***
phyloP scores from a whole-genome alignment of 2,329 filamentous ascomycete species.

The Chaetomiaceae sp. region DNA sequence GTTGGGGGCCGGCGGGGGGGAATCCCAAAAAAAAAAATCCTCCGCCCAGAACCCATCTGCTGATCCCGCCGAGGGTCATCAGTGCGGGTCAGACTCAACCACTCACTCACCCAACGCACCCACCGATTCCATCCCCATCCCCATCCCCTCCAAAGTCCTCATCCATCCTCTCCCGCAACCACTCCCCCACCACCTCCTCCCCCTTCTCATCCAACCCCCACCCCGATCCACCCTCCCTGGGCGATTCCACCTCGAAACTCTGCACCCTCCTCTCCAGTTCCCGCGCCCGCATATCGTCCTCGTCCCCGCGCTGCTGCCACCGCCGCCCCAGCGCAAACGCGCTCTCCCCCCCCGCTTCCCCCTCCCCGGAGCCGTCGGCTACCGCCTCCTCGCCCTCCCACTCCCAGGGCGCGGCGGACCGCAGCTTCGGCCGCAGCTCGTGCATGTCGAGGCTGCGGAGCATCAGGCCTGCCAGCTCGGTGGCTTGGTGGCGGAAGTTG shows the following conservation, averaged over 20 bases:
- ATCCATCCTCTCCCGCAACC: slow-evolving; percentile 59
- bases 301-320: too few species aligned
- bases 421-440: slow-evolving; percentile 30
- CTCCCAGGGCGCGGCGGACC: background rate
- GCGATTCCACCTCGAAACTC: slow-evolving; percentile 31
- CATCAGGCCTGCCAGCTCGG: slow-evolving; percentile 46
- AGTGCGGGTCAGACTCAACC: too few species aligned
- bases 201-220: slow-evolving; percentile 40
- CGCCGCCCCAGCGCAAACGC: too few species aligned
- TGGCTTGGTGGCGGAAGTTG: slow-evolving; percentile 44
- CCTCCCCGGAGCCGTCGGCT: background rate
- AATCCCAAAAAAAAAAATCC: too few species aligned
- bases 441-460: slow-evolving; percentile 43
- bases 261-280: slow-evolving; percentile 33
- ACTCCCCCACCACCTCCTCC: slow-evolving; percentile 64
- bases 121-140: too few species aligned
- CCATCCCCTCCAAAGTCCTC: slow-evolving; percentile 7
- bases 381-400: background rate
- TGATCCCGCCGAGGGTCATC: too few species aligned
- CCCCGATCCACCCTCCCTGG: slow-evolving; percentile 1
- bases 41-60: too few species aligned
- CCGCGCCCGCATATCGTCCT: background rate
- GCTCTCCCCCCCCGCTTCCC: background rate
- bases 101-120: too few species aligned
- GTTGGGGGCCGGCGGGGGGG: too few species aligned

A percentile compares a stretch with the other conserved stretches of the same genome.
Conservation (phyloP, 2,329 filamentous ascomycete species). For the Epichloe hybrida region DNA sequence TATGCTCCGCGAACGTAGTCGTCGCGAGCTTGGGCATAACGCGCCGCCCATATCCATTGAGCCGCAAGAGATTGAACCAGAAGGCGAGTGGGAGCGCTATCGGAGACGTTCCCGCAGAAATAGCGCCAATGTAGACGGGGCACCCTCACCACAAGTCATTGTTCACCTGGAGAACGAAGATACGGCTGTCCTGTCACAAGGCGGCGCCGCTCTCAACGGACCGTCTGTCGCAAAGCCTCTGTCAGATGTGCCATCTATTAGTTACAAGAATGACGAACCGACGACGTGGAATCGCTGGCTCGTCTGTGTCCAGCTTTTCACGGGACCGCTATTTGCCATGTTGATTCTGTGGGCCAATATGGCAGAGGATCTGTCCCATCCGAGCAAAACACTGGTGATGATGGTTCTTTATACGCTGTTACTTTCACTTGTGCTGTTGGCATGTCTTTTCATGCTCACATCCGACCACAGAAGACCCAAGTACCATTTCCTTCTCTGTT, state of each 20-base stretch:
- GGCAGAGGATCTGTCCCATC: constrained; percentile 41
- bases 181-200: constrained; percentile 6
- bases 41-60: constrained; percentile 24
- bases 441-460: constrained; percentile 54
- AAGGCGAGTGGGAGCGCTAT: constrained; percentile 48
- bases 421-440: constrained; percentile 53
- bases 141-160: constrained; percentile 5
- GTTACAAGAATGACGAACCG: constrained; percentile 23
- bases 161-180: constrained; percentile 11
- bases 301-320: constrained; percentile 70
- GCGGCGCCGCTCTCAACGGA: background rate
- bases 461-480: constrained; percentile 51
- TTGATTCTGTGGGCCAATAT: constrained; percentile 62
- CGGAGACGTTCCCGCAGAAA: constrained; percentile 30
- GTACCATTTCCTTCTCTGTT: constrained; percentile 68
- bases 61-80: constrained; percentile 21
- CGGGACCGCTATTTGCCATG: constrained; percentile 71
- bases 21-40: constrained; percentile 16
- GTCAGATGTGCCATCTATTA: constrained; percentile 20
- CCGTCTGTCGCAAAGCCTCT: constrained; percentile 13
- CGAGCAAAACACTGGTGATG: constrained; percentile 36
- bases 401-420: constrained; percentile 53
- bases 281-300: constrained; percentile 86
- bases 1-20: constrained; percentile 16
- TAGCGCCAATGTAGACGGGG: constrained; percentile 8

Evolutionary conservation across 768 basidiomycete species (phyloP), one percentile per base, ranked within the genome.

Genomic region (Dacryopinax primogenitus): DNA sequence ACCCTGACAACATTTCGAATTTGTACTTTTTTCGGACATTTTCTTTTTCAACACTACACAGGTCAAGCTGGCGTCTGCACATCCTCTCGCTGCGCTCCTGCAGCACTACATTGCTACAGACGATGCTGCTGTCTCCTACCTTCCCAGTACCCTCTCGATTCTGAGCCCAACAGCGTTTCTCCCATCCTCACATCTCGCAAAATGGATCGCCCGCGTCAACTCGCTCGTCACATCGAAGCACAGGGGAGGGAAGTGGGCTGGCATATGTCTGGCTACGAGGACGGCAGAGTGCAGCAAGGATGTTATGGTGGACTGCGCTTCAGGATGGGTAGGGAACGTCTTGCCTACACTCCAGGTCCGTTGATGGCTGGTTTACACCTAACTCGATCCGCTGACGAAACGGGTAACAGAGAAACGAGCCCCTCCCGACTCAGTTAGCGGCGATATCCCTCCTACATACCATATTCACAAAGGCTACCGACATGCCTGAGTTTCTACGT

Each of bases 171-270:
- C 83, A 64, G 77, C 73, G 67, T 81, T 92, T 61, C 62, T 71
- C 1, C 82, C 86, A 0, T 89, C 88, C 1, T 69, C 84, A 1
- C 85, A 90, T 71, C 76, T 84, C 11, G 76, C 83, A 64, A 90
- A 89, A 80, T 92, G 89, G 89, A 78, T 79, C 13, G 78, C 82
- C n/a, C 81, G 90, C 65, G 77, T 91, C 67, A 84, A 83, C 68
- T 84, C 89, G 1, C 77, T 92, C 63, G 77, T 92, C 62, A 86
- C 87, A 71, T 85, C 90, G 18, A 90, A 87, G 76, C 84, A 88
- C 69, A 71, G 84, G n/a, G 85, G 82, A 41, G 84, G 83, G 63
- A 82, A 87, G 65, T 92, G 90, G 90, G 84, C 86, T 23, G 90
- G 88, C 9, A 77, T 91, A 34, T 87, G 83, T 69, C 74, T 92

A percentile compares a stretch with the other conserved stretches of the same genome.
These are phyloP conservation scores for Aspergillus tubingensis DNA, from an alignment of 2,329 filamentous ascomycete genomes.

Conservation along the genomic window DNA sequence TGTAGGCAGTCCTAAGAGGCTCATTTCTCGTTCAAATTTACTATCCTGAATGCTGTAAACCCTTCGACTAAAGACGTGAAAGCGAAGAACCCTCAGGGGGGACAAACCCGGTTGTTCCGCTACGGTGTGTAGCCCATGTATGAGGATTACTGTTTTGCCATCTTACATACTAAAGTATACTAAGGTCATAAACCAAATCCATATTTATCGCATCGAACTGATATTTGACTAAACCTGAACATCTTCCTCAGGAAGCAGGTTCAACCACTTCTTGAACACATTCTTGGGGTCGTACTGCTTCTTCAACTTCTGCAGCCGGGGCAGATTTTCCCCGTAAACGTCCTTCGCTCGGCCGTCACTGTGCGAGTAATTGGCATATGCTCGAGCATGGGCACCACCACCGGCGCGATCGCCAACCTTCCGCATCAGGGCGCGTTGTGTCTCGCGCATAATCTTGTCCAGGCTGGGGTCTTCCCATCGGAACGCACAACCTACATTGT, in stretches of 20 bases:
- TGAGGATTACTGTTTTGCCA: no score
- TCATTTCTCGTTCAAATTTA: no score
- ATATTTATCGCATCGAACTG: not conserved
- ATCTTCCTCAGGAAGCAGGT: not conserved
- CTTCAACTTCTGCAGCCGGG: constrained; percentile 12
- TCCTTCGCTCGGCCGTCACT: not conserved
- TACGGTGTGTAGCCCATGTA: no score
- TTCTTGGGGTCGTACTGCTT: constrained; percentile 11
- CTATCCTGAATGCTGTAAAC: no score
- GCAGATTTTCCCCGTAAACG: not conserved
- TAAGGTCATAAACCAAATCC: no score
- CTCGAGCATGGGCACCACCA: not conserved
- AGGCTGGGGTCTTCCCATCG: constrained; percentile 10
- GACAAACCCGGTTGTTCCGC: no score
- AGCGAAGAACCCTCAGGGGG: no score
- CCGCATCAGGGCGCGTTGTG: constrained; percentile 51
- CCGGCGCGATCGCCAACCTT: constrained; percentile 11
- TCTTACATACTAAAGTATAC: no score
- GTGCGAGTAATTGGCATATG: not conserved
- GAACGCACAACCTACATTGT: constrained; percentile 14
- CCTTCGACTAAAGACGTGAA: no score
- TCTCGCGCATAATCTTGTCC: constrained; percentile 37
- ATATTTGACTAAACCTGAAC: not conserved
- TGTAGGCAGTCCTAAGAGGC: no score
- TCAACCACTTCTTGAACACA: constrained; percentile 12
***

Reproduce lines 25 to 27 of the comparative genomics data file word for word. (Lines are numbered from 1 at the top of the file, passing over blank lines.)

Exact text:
- GCTCTCCCCCCCCGCTTCCC: background rate
- bases 101-120: too few species aligned
- GTTGGGGGCCGGCGGGGGGG: too few species aligned